Saturday, November 05, 2016

Pattern, City, Body: Katia Santibanez, Arlene Sheshet, Stanley Lewis, Cecily Brown, Olga Chernysheva and Loie Hollowell.

Katia Santibanez at Morgan Lehman. Gallery Link
This exhibition shows a new direction that moves beyond the linear marks of earlier works to denser, textile-like patterns painted on absorbent grounds that render the surface matt and flat with a delicate touch.
The color, with more neutrals, has become chromatically fuller over the years.

Here, a detail from a larger painting. At the opening there were too many people to gain distance from the work, but check link above or better yet just go to the show! 

Arlene Sheshet at Sikkema Jenkins. Gallery Link
Such odd, pleasing configurations, like signage, or pre-historic forms.
Markers of a private logic.

This totem heralds the visitor's entrance.

And carries associations to caves, mountains, green walls and construction sites..

Stanley Lewis at Sidecar (Betty Cunningham). Gallery Link 
With a second show at the New York Studio School. Gallery Link

I've always loved these drawings, approached with a ferocity that suggests piercing the atmosphere with charcoal sticks and literally imbedding it into the surface. They are so physical.
What looks like a simple view...
Is hard-won in layers of dense build-up of ink and graphite and gnarled pulp, as marks accrue and vision forms. It's old-school, and it's good.

There is something so primal and satisfying about drawing directly from the motif.
The embodiment of gesture does not fail to convey meaning.

Gouges and layers.
Things pieced together.
This interior recalls Gideon Bok's work: Artist's Blog
Cecily Brown at Drawing Center. Surprisingly fresh to see her large scale sketches after Hogarth and others, such as Breughel. Love the soft pink wall! Gallery Link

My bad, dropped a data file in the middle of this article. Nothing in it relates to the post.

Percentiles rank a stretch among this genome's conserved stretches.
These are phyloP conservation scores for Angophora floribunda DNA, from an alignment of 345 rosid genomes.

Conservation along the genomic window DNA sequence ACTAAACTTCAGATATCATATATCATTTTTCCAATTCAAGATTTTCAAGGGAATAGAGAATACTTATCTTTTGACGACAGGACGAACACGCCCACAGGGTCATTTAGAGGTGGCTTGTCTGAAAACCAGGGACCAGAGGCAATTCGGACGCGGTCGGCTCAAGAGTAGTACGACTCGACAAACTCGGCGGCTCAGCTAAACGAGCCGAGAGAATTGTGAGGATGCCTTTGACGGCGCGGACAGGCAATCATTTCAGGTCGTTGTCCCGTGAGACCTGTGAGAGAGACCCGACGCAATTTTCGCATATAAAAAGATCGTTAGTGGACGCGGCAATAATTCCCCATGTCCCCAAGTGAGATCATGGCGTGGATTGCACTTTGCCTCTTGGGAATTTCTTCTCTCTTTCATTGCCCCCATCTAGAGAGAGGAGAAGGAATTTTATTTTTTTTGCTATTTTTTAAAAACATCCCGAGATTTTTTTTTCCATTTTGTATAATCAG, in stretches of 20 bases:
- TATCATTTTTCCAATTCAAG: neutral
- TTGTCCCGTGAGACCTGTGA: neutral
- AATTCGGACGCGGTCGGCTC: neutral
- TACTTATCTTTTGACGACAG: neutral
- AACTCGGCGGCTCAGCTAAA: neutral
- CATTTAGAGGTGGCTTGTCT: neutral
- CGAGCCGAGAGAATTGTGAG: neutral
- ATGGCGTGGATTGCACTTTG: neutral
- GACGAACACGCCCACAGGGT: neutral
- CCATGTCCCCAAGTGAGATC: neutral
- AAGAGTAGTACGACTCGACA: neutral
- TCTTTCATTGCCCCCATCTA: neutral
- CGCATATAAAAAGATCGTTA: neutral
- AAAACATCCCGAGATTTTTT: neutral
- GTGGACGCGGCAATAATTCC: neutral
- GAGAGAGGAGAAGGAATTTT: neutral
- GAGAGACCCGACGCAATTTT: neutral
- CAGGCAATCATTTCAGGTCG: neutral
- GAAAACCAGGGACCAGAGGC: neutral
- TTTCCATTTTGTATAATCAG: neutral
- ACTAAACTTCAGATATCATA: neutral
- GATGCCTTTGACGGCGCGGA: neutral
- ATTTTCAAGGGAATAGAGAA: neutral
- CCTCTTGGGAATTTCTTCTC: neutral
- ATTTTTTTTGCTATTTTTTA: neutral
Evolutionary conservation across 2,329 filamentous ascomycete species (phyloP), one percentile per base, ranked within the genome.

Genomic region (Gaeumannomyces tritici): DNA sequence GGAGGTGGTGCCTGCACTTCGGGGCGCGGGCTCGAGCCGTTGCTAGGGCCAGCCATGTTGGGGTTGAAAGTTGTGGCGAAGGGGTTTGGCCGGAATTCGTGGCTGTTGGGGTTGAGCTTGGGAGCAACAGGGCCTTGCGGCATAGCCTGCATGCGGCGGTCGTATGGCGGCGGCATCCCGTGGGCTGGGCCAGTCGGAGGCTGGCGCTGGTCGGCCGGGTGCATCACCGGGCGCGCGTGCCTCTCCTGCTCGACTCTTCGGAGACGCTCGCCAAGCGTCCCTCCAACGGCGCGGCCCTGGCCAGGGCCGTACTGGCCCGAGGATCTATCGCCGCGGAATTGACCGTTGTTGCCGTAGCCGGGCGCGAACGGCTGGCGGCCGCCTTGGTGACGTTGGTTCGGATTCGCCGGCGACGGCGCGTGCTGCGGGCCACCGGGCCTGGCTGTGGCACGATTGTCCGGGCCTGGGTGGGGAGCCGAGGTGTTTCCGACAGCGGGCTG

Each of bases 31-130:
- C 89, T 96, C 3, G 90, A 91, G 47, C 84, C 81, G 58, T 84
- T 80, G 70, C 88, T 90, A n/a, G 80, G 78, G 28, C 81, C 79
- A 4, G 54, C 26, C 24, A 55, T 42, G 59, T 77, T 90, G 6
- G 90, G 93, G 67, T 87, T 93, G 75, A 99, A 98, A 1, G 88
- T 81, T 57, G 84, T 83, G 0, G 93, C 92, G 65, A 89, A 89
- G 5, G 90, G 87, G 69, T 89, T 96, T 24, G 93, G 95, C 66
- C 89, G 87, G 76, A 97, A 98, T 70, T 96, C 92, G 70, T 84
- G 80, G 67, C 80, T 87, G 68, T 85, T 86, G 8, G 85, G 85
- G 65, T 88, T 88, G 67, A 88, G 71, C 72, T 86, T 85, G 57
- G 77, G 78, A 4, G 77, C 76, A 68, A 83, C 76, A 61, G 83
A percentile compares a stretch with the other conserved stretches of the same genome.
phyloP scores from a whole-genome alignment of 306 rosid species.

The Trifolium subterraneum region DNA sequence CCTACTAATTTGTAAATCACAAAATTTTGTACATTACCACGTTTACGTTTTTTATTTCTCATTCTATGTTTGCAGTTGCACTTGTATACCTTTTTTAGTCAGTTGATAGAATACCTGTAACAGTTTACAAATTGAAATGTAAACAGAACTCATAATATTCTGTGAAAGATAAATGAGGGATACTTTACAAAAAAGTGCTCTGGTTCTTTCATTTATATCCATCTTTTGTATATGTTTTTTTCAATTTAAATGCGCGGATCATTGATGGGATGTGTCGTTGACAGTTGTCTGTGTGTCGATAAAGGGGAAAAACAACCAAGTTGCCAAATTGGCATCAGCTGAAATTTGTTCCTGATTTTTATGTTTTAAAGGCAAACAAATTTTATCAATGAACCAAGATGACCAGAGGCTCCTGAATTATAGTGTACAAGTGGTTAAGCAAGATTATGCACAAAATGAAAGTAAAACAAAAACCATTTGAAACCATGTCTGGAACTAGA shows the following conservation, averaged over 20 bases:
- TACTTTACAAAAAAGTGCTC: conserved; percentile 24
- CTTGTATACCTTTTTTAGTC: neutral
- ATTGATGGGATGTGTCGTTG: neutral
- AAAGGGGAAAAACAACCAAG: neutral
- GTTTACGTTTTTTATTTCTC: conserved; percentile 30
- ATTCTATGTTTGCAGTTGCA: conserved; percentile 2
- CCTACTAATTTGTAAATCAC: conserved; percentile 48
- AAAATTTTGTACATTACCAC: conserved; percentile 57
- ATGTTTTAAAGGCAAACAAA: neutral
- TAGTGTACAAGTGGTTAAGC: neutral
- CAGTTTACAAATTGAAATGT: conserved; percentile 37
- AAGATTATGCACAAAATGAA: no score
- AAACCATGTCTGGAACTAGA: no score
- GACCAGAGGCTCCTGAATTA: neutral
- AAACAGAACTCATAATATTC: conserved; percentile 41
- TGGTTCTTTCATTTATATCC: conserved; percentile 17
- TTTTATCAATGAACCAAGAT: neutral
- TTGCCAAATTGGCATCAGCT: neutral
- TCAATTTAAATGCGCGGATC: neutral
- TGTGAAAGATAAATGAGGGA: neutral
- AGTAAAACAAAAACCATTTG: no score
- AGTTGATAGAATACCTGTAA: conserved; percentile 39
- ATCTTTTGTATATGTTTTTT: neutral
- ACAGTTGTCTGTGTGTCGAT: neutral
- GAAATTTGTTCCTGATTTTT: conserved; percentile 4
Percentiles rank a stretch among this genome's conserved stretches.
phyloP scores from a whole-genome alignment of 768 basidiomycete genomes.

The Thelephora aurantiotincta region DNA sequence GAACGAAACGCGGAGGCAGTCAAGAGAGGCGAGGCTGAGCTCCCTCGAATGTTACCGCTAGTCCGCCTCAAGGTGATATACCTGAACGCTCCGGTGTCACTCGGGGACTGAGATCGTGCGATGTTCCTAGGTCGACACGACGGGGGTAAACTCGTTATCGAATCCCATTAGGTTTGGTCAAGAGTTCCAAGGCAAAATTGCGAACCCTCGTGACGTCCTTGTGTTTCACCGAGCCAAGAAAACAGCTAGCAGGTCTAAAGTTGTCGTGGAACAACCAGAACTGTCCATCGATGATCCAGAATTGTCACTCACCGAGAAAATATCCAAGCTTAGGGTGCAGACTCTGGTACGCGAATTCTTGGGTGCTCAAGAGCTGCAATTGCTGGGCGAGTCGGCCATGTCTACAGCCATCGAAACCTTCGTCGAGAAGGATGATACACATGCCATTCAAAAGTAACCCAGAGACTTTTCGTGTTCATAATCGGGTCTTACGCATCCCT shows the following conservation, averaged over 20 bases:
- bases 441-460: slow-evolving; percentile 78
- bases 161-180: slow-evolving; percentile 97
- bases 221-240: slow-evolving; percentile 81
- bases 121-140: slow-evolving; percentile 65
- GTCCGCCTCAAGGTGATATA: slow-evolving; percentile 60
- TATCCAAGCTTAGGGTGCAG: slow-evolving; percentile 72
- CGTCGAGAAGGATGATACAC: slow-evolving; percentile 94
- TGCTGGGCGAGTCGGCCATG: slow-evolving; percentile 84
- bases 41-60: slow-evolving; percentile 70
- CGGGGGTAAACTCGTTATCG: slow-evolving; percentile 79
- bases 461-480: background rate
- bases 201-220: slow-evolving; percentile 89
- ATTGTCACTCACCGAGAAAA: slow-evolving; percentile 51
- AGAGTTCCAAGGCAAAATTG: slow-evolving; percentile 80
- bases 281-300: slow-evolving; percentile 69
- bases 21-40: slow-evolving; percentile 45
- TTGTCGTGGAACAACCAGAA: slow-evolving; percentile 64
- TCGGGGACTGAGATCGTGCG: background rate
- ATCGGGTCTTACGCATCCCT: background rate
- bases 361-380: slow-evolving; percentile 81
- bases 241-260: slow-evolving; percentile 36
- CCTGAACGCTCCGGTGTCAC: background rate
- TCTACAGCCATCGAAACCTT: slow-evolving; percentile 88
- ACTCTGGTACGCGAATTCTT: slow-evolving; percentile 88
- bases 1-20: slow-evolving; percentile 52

There is a lively spontaneity in the drawings, as if putting ideas together as a form of research. Notions of finish have definitely changed, not only a result of the Met Breuer's recent Unfinished exhibition and discussions of provisional painting, but technology. The alluded to, or incomplete appears more convincing. 
Perhaps it is the merger of subjective and objective modes in play. The best of Brown's drawings maintain a light touch and interpenetration between medium and paper, as well as

space and value, keeping forms open and color local, glazed with wash.
In the back room, Olga Gernysheva, a Moscow-based visitor to New York last November. Her show was surprisingly wonderful, capturing sights normally unseen. Gallery Link

Retail, seen in terms of landscape. 
The most beautifully rendered drawing of all. I didn't think charcoal on watercolor paper would yield much, but the broad marks balance the paper texture.
Though formally the drawings are interesting the best part about them is the new, even absurd perception of daily western life.
The charcoal works especially well with blurring to indicate speed. From the press release: "This new work is a departure for Chernysheva: although she has depicted the urban landscape throughout her career, her focus has been her home country. Vague Accent explores the relation between travel and attentiveness through a collection of ordinary scenes—subway stations, museums, city streets—overlaid with collaged texts by the artist. In her words, these works “show things that are already visible…things not asking to be looked at.” 
Loie Hollowell at Feuer/Mesler. Gallery Link
Weird, rounded scribbles adorn visually sculpted surfaces, like body hair.

The paintings are described in terms of duality of body and landscape, homages to artists Judy Chicago and Georgia O'Keefe. 
Taut paintings, filled sexual tension and compositional precision.
Forms literally built out from the surface, creating nooks and crannies.
Sun and Moon

Patterns in Body and Place

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